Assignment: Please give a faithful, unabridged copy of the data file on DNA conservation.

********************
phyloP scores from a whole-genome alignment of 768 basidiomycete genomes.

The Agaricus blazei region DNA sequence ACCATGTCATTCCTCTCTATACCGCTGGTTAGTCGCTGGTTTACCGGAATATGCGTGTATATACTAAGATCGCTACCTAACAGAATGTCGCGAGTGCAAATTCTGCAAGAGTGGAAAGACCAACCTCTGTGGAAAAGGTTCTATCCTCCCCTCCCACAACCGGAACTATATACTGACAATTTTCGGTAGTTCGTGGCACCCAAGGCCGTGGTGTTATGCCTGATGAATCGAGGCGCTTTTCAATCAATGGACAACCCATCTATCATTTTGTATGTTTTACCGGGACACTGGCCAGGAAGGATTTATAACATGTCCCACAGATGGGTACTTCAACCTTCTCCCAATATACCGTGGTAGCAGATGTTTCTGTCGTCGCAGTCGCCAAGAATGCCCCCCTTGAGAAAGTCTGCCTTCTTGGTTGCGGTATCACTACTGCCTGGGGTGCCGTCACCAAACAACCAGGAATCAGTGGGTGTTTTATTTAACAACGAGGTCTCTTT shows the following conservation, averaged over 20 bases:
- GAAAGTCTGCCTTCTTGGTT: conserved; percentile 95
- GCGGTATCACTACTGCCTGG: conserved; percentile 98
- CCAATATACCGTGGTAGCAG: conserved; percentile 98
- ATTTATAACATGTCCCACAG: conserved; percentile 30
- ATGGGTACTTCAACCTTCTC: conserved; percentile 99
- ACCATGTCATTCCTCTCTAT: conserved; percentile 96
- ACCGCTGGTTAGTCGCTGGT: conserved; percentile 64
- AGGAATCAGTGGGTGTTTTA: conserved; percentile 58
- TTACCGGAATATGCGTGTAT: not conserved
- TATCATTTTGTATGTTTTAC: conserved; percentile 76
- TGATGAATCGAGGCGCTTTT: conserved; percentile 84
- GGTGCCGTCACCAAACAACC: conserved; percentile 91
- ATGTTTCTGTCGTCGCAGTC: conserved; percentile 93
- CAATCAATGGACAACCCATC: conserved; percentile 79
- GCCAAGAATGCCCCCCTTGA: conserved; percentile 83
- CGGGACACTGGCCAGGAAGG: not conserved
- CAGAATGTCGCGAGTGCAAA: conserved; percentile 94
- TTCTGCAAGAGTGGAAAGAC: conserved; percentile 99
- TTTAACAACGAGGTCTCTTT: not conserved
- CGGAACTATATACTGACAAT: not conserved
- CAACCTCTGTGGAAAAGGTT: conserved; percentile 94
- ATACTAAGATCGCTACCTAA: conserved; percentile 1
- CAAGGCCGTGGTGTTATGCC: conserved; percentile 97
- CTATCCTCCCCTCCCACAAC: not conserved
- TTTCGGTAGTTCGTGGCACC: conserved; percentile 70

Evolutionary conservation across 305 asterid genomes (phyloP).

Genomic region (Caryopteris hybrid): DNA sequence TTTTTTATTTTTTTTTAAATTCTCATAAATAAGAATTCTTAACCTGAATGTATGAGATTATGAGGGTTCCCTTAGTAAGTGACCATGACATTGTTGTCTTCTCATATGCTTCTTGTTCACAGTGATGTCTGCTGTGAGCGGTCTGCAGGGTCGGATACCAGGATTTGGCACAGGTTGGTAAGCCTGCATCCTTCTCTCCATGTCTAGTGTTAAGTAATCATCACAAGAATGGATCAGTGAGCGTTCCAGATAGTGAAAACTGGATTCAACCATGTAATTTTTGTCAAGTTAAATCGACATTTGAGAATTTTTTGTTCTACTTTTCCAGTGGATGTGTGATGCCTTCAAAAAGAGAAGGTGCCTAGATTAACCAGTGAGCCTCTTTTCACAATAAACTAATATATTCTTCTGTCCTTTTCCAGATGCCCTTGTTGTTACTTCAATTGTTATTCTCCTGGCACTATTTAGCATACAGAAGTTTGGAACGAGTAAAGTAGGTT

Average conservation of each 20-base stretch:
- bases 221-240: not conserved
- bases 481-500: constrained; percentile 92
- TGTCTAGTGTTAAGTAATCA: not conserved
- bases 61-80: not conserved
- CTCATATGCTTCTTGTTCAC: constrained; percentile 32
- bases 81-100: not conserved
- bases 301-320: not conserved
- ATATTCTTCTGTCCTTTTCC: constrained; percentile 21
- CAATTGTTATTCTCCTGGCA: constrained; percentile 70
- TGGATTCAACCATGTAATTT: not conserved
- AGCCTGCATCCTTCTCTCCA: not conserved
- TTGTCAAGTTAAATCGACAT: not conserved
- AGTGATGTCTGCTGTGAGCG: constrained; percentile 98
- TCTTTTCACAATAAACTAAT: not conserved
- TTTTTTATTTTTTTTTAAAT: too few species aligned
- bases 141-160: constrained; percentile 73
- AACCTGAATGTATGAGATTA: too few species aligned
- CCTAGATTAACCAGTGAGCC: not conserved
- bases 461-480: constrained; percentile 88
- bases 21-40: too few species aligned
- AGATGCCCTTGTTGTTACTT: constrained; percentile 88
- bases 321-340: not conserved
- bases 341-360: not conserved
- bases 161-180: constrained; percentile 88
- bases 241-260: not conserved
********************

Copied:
phyloP scores from a whole-genome alignment of 768 basidiomycete genomes.

The Agaricus blazei region DNA sequence ACCATGTCATTCCTCTCTATACCGCTGGTTAGTCGCTGGTTTACCGGAATATGCGTGTATATACTAAGATCGCTACCTAACAGAATGTCGCGAGTGCAAATTCTGCAAGAGTGGAAAGACCAACCTCTGTGGAAAAGGTTCTATCCTCCCCTCCCACAACCGGAACTATATACTGACAATTTTCGGTAGTTCGTGGCACCCAAGGCCGTGGTGTTATGCCTGATGAATCGAGGCGCTTTTCAATCAATGGACAACCCATCTATCATTTTGTATGTTTTACCGGGACACTGGCCAGGAAGGATTTATAACATGTCCCACAGATGGGTACTTCAACCTTCTCCCAATATACCGTGGTAGCAGATGTTTCTGTCGTCGCAGTCGCCAAGAATGCCCCCCTTGAGAAAGTCTGCCTTCTTGGTTGCGGTATCACTACTGCCTGGGGTGCCGTCACCAAACAACCAGGAATCAGTGGGTGTTTTATTTAACAACGAGGTCTCTTT shows the following conservation, averaged over 20 bases:
- GAAAGTCTGCCTTCTTGGTT: conserved; percentile 95
- GCGGTATCACTACTGCCTGG: conserved; percentile 98
- CCAATATACCGTGGTAGCAG: conserved; percentile 98
- ATTTATAACATGTCCCACAG: conserved; percentile 30
- ATGGGTACTTCAACCTTCTC: conserved; percentile 99
- ACCATGTCATTCCTCTCTAT: conserved; percentile 96
- ACCGCTGGTTAGTCGCTGGT: conserved; percentile 64
- AGGAATCAGTGGGTGTTTTA: conserved; percentile 58
- TTACCGGAATATGCGTGTAT: not conserved
- TATCATTTTGTATGTTTTAC: conserved; percentile 76
- TGATGAATCGAGGCGCTTTT: conserved; percentile 84
- GGTGCCGTCACCAAACAACC: conserved; percentile 91
- ATGTTTCTGTCGTCGCAGTC: conserved; percentile 93
- CAATCAATGGACAACCCATC: conserved; percentile 79
- GCCAAGAATGCCCCCCTTGA: conserved; percentile 83
- CGGGACACTGGCCAGGAAGG: not conserved
- CAGAATGTCGCGAGTGCAAA: conserved; percentile 94
- TTCTGCAAGAGTGGAAAGAC: conserved; percentile 99
- TTTAACAACGAGGTCTCTTT: not conserved
- CGGAACTATATACTGACAAT: not conserved
- CAACCTCTGTGGAAAAGGTT: conserved; percentile 94
- ATACTAAGATCGCTACCTAA: conserved; percentile 1
- CAAGGCCGTGGTGTTATGCC: conserved; percentile 97
- CTATCCTCCCCTCCCACAAC: not conserved
- TTTCGGTAGTTCGTGGCACC: conserved; percentile 70

Evolutionary conservation across 305 asterid genomes (phyloP).

Genomic region (Caryopteris hybrid): DNA sequence TTTTTTATTTTTTTTTAAATTCTCATAAATAAGAATTCTTAACCTGAATGTATGAGATTATGAGGGTTCCCTTAGTAAGTGACCATGACATTGTTGTCTTCTCATATGCTTCTTGTTCACAGTGATGTCTGCTGTGAGCGGTCTGCAGGGTCGGATACCAGGATTTGGCACAGGTTGGTAAGCCTGCATCCTTCTCTCCATGTCTAGTGTTAAGTAATCATCACAAGAATGGATCAGTGAGCGTTCCAGATAGTGAAAACTGGATTCAACCATGTAATTTTTGTCAAGTTAAATCGACATTTGAGAATTTTTTGTTCTACTTTTCCAGTGGATGTGTGATGCCTTCAAAAAGAGAAGGTGCCTAGATTAACCAGTGAGCCTCTTTTCACAATAAACTAATATATTCTTCTGTCCTTTTCCAGATGCCCTTGTTGTTACTTCAATTGTTATTCTCCTGGCACTATTTAGCATACAGAAGTTTGGAACGAGTAAAGTAGGTT

Average conservation of each 20-base stretch:
- bases 221-240: not conserved
- bases 481-500: constrained; percentile 92
- TGTCTAGTGTTAAGTAATCA: not conserved
- bases 61-80: not conserved
- CTCATATGCTTCTTGTTCAC: constrained; percentile 32
- bases 81-100: not conserved
- bases 301-320: not conserved
- ATATTCTTCTGTCCTTTTCC: constrained; percentile 21
- CAATTGTTATTCTCCTGGCA: constrained; percentile 70
- TGGATTCAACCATGTAATTT: not conserved
- AGCCTGCATCCTTCTCTCCA: not conserved
- TTGTCAAGTTAAATCGACAT: not conserved
- AGTGATGTCTGCTGTGAGCG: constrained; percentile 98
- TCTTTTCACAATAAACTAAT: not conserved
- TTTTTTATTTTTTTTTAAAT: too few species aligned
- bases 141-160: constrained; percentile 73
- AACCTGAATGTATGAGATTA: too few species aligned
- CCTAGATTAACCAGTGAGCC: not conserved
- bases 461-480: constrained; percentile 88
- bases 21-40: too few species aligned
- AGATGCCCTTGTTGTTACTT: constrained; percentile 88
- bases 321-340: not conserved
- bases 341-360: not conserved
- bases 161-180: constrained; percentile 88
- bases 241-260: not conserved